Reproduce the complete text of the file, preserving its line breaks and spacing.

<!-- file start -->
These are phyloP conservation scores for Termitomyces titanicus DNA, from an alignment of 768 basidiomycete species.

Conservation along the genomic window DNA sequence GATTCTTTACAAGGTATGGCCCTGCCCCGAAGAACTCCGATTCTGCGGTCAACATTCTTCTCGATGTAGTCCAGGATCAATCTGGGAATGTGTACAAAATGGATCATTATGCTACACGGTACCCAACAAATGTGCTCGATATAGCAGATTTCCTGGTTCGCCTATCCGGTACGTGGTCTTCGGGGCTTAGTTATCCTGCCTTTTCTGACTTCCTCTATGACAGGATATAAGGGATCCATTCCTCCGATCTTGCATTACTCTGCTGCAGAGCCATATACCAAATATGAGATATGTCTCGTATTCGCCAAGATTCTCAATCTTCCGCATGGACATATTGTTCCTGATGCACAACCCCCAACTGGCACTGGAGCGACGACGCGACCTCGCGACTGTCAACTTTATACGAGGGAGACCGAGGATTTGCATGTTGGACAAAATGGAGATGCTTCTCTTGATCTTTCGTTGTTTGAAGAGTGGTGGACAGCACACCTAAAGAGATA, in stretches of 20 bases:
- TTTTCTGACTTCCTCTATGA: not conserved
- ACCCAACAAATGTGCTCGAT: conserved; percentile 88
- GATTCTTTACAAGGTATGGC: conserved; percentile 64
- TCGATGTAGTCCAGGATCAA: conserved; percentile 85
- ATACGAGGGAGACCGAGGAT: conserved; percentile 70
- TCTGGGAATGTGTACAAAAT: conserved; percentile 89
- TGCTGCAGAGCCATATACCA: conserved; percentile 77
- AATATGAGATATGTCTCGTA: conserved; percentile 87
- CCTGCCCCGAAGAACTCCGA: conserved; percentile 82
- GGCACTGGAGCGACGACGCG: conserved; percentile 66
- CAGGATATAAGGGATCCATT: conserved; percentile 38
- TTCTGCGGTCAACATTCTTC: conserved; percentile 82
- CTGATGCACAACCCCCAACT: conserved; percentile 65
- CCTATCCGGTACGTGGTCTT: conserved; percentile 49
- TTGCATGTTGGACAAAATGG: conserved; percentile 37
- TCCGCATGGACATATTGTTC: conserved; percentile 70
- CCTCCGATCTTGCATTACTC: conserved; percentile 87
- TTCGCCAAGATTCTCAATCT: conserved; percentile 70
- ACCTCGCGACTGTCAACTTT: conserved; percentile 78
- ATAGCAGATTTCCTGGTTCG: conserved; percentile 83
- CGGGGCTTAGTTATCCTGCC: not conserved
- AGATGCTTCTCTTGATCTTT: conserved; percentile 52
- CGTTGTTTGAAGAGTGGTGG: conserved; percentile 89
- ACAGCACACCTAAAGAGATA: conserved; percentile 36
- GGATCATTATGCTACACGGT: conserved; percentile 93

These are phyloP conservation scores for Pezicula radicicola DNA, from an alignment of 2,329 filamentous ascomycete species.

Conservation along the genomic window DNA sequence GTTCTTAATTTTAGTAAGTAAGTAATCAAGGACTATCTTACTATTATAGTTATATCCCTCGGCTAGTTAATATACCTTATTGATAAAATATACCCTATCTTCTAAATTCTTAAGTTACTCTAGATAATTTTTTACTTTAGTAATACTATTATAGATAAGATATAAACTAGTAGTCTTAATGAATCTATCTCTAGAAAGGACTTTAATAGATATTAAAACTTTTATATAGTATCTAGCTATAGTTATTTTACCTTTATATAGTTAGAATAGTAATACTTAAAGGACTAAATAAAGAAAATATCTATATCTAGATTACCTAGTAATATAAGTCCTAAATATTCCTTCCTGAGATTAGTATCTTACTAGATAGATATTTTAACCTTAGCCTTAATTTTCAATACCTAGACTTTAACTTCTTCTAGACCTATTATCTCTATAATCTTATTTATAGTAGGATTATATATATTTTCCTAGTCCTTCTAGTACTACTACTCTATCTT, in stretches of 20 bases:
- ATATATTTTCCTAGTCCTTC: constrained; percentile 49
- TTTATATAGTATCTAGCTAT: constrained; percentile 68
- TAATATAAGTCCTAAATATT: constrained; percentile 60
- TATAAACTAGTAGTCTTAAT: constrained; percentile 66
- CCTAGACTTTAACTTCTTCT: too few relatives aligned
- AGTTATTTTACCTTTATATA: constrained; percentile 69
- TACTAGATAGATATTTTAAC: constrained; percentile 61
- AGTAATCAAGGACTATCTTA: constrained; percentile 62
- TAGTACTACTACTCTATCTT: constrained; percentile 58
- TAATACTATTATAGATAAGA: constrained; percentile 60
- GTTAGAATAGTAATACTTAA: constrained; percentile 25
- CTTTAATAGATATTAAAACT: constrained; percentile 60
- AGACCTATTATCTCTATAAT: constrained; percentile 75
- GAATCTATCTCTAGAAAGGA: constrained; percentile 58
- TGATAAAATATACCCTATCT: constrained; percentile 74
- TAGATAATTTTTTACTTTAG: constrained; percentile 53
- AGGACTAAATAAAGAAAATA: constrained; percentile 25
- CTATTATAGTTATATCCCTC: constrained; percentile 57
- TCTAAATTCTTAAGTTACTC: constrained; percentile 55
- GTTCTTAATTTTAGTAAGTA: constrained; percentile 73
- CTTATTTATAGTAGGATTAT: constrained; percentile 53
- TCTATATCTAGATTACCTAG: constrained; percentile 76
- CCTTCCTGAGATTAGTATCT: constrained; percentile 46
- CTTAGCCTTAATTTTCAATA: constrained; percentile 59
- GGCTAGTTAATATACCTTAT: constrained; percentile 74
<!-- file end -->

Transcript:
These are phyloP conservation scores for Termitomyces titanicus DNA, from an alignment of 768 basidiomycete species.

Conservation along the genomic window DNA sequence GATTCTTTACAAGGTATGGCCCTGCCCCGAAGAACTCCGATTCTGCGGTCAACATTCTTCTCGATGTAGTCCAGGATCAATCTGGGAATGTGTACAAAATGGATCATTATGCTACACGGTACCCAACAAATGTGCTCGATATAGCAGATTTCCTGGTTCGCCTATCCGGTACGTGGTCTTCGGGGCTTAGTTATCCTGCCTTTTCTGACTTCCTCTATGACAGGATATAAGGGATCCATTCCTCCGATCTTGCATTACTCTGCTGCAGAGCCATATACCAAATATGAGATATGTCTCGTATTCGCCAAGATTCTCAATCTTCCGCATGGACATATTGTTCCTGATGCACAACCCCCAACTGGCACTGGAGCGACGACGCGACCTCGCGACTGTCAACTTTATACGAGGGAGACCGAGGATTTGCATGTTGGACAAAATGGAGATGCTTCTCTTGATCTTTCGTTGTTTGAAGAGTGGTGGACAGCACACCTAAAGAGATA, in stretches of 20 bases:
- TTTTCTGACTTCCTCTATGA: not conserved
- ACCCAACAAATGTGCTCGAT: conserved; percentile 88
- GATTCTTTACAAGGTATGGC: conserved; percentile 64
- TCGATGTAGTCCAGGATCAA: conserved; percentile 85
- ATACGAGGGAGACCGAGGAT: conserved; percentile 70
- TCTGGGAATGTGTACAAAAT: conserved; percentile 89
- TGCTGCAGAGCCATATACCA: conserved; percentile 77
- AATATGAGATATGTCTCGTA: conserved; percentile 87
- CCTGCCCCGAAGAACTCCGA: conserved; percentile 82
- GGCACTGGAGCGACGACGCG: conserved; percentile 66
- CAGGATATAAGGGATCCATT: conserved; percentile 38
- TTCTGCGGTCAACATTCTTC: conserved; percentile 82
- CTGATGCACAACCCCCAACT: conserved; percentile 65
- CCTATCCGGTACGTGGTCTT: conserved; percentile 49
- TTGCATGTTGGACAAAATGG: conserved; percentile 37
- TCCGCATGGACATATTGTTC: conserved; percentile 70
- CCTCCGATCTTGCATTACTC: conserved; percentile 87
- TTCGCCAAGATTCTCAATCT: conserved; percentile 70
- ACCTCGCGACTGTCAACTTT: conserved; percentile 78
- ATAGCAGATTTCCTGGTTCG: conserved; percentile 83
- CGGGGCTTAGTTATCCTGCC: not conserved
- AGATGCTTCTCTTGATCTTT: conserved; percentile 52
- CGTTGTTTGAAGAGTGGTGG: conserved; percentile 89
- ACAGCACACCTAAAGAGATA: conserved; percentile 36
- GGATCATTATGCTACACGGT: conserved; percentile 93

These are phyloP conservation scores for Pezicula radicicola DNA, from an alignment of 2,329 filamentous ascomycete species.

Conservation along the genomic window DNA sequence GTTCTTAATTTTAGTAAGTAAGTAATCAAGGACTATCTTACTATTATAGTTATATCCCTCGGCTAGTTAATATACCTTATTGATAAAATATACCCTATCTTCTAAATTCTTAAGTTACTCTAGATAATTTTTTACTTTAGTAATACTATTATAGATAAGATATAAACTAGTAGTCTTAATGAATCTATCTCTAGAAAGGACTTTAATAGATATTAAAACTTTTATATAGTATCTAGCTATAGTTATTTTACCTTTATATAGTTAGAATAGTAATACTTAAAGGACTAAATAAAGAAAATATCTATATCTAGATTACCTAGTAATATAAGTCCTAAATATTCCTTCCTGAGATTAGTATCTTACTAGATAGATATTTTAACCTTAGCCTTAATTTTCAATACCTAGACTTTAACTTCTTCTAGACCTATTATCTCTATAATCTTATTTATAGTAGGATTATATATATTTTCCTAGTCCTTCTAGTACTACTACTCTATCTT, in stretches of 20 bases:
- ATATATTTTCCTAGTCCTTC: constrained; percentile 49
- TTTATATAGTATCTAGCTAT: constrained; percentile 68
- TAATATAAGTCCTAAATATT: constrained; percentile 60
- TATAAACTAGTAGTCTTAAT: constrained; percentile 66
- CCTAGACTTTAACTTCTTCT: too few relatives aligned
- AGTTATTTTACCTTTATATA: constrained; percentile 69
- TACTAGATAGATATTTTAAC: constrained; percentile 61
- AGTAATCAAGGACTATCTTA: constrained; percentile 62
- TAGTACTACTACTCTATCTT: constrained; percentile 58
- TAATACTATTATAGATAAGA: constrained; percentile 60
- GTTAGAATAGTAATACTTAA: constrained; percentile 25
- CTTTAATAGATATTAAAACT: constrained; percentile 60
- AGACCTATTATCTCTATAAT: constrained; percentile 75
- GAATCTATCTCTAGAAAGGA: constrained; percentile 58
- TGATAAAATATACCCTATCT: constrained; percentile 74
- TAGATAATTTTTTACTTTAG: constrained; percentile 53
- AGGACTAAATAAAGAAAATA: constrained; percentile 25
- CTATTATAGTTATATCCCTC: constrained; percentile 57
- TCTAAATTCTTAAGTTACTC: constrained; percentile 55
- GTTCTTAATTTTAGTAAGTA: constrained; percentile 73
- CTTATTTATAGTAGGATTAT: constrained; percentile 53
- TCTATATCTAGATTACCTAG: constrained; percentile 76
- CCTTCCTGAGATTAGTATCT: constrained; percentile 46
- CTTAGCCTTAATTTTCAATA: constrained; percentile 59
- GGCTAGTTAATATACCTTAT: constrained; percentile 74